hour-and-a-half of beautiful music would suffice. You will notice that I

believe in playing the big, fine things in music; in serving roasts

rather than too many _hors d'oeuvres_ and pastry.


"On a solo program, of course, one must make some concessions. When I

play a violin concerto it seems fair enough to give the public three or

four nice little things, but--always pieces which are truly musical, not

such as are only 'ear-ticklers.' Kreisler--he has a great talent for

transcription--has made charming arrangements. So has Tivadar NachÈz, of

older things, and Arthur Hartmann. These one can play as well as shorter

numbers by Vieuxtemps and Wieniawski that are delightful, such as the

former's _Ballade et Polonaise_, though I know of musical purists who

disapprove of it. I consider this _Polonaise_ on a level with Chopin's.

Or take, in the virtuoso field, Sarasate's _Gypsy Airs_--they are equal

to any Liszt Rhapsody. I have only recently discovered that Ysaye--my

life-long friend--has written some wonderful original compositions: a

_PoËme ÈlÈgiaque_, a _Chant d'hiver_, an _Extase_ and a ms. trio for two

violins and alto that is marvelous. These pieces were an absolute find

for me, with the exception of the lovely _Chant d'hiver_, which I have

already played in Paris, Brussels, Amsterdam and Berlin, and expect to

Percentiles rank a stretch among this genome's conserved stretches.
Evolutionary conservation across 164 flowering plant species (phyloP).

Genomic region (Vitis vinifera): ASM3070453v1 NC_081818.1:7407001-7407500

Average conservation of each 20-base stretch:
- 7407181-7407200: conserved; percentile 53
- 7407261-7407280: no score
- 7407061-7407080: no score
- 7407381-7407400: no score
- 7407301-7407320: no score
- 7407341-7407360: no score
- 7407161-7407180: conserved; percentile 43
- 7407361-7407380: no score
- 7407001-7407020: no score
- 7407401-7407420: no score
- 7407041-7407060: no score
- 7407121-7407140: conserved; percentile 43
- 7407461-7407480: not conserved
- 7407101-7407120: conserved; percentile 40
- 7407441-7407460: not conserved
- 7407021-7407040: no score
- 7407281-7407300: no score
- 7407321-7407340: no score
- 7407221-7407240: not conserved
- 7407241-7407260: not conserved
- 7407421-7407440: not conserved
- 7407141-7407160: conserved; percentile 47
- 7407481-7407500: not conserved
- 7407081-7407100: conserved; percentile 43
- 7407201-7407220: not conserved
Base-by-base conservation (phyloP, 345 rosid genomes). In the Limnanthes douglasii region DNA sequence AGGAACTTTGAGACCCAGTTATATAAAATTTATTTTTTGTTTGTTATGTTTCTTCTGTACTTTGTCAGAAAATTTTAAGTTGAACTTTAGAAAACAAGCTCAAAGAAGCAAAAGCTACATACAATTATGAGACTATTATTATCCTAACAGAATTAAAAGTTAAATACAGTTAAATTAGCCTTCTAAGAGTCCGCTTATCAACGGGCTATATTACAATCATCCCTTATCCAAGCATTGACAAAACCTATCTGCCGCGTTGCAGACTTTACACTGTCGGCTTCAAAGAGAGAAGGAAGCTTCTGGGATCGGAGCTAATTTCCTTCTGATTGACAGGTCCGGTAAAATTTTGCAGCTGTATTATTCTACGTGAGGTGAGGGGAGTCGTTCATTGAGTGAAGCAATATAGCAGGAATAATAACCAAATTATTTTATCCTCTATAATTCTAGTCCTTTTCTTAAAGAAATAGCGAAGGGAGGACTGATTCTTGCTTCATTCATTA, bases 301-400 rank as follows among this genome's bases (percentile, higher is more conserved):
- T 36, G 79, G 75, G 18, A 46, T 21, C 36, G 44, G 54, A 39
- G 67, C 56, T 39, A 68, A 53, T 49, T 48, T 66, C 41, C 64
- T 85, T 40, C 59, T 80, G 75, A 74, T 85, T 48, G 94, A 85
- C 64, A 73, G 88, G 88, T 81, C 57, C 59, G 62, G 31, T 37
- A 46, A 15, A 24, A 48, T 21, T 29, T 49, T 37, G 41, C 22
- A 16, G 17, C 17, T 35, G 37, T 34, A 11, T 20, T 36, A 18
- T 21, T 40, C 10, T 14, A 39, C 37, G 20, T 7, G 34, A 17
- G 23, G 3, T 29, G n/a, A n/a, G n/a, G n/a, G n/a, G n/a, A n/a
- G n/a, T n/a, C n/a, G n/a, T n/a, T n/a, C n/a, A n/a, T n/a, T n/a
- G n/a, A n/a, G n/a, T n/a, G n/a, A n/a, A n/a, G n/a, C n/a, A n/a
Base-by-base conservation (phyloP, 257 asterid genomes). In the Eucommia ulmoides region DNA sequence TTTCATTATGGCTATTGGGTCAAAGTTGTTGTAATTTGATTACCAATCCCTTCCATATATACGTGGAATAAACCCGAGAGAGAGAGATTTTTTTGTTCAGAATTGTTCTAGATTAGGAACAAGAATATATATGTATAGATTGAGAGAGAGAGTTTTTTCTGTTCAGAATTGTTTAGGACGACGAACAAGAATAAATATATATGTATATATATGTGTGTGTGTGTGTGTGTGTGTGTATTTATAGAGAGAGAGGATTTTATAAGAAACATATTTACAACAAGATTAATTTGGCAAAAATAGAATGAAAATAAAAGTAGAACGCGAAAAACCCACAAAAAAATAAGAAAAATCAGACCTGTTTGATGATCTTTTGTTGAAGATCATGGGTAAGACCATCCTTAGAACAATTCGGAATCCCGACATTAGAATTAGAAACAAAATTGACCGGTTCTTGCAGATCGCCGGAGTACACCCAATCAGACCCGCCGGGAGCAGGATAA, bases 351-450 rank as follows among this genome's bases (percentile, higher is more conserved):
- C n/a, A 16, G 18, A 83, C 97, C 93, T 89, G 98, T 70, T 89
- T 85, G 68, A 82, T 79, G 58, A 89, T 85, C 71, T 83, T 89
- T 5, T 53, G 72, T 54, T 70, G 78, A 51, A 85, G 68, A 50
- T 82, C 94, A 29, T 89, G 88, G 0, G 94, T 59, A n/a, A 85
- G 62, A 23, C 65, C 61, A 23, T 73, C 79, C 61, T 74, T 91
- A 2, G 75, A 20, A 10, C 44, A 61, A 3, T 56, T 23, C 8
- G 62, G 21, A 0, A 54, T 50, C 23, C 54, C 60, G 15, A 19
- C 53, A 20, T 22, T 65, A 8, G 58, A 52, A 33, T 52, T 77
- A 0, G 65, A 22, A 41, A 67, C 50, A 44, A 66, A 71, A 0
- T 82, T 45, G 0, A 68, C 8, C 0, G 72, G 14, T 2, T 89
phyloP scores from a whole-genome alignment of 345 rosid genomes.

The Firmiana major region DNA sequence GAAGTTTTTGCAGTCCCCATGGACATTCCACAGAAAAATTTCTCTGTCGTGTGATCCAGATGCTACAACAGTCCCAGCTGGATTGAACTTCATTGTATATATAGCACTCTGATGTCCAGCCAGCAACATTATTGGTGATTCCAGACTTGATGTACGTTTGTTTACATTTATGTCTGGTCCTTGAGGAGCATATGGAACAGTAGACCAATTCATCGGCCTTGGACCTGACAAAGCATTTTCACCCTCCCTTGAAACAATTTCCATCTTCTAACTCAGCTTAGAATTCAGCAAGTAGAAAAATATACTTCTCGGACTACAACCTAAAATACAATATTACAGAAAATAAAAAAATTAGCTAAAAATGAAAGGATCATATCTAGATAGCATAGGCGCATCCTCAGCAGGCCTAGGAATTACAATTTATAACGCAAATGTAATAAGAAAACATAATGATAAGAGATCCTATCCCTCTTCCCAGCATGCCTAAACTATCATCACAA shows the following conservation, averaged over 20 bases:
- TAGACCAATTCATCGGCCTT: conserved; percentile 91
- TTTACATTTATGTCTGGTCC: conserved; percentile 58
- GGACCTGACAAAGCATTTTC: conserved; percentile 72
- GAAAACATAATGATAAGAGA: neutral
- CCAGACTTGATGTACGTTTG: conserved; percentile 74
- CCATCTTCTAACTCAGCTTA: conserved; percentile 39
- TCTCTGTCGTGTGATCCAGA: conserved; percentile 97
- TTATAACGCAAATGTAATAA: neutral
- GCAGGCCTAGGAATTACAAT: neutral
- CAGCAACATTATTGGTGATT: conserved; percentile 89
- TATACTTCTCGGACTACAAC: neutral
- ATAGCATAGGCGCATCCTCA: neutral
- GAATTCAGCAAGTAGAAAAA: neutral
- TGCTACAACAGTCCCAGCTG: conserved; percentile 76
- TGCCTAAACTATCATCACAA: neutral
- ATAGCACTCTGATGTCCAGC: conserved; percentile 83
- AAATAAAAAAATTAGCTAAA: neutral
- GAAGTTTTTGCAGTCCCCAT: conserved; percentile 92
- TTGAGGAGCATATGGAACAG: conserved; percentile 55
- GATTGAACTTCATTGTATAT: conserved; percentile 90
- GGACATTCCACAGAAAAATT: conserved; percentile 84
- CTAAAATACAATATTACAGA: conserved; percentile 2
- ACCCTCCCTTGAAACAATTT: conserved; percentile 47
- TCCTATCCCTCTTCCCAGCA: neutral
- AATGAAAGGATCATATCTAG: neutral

make a feature of my programs this winter. You see, Ysaye is so modest

about his own compositions that he does not attempt to 'push' them, even

with his friends, hence they are not nearly as well known as they

should be.


"I never play operatic transcriptions and never will. The music of the

opera, no matter how fine, appears to me to have its proper place on the

stage--it seems out of place on the violin recital program. The artist

cannot be too careful in the choice of his shorter program pieces. And

he can profit by the example set by some of the foremost violinists of

the day. Ysaye, that great apostle of the truly musical, is a shining

example. It is sad to see certain young artists of genuine talent

disregard the remarkable work of their great contemporary, and secure

easily gained triumphs with compositions whose musical value is _nil_.


"Sometimes the wish to educate the public, to give it a high standard* of

appreciation, leads an artist astray. I heard a well-known German

violinist play in Berlin five years ago, and what do you suppose he

played? Beethoven's _Trios_ transcribed for violin and piano! The last

thing in the world to play! And there was, to my astonishment, no

critical disapproval of what he did. I regard it as little less than a



*Transcriber's note: Original text read "standad".


"But this whole question of programs and repertory is one without end.

Which of the great concertos do I prefer? That is a difficult question

to answer off-hand. But I can easily tell you which I like least. It is

the Tschaikovsky* violin concerto--I would not exchange the first ten

measures of Vieuxtemps's Fourth concerto for the whole of

Tschaikovsky's, that is from the musical point of view. I have heard the

Tschaikovsky played magnificently by Auer and by Elman; but I consider

it the worst thing the composer has written."


*Transcriber's note: Original text read "Tchaikovsky".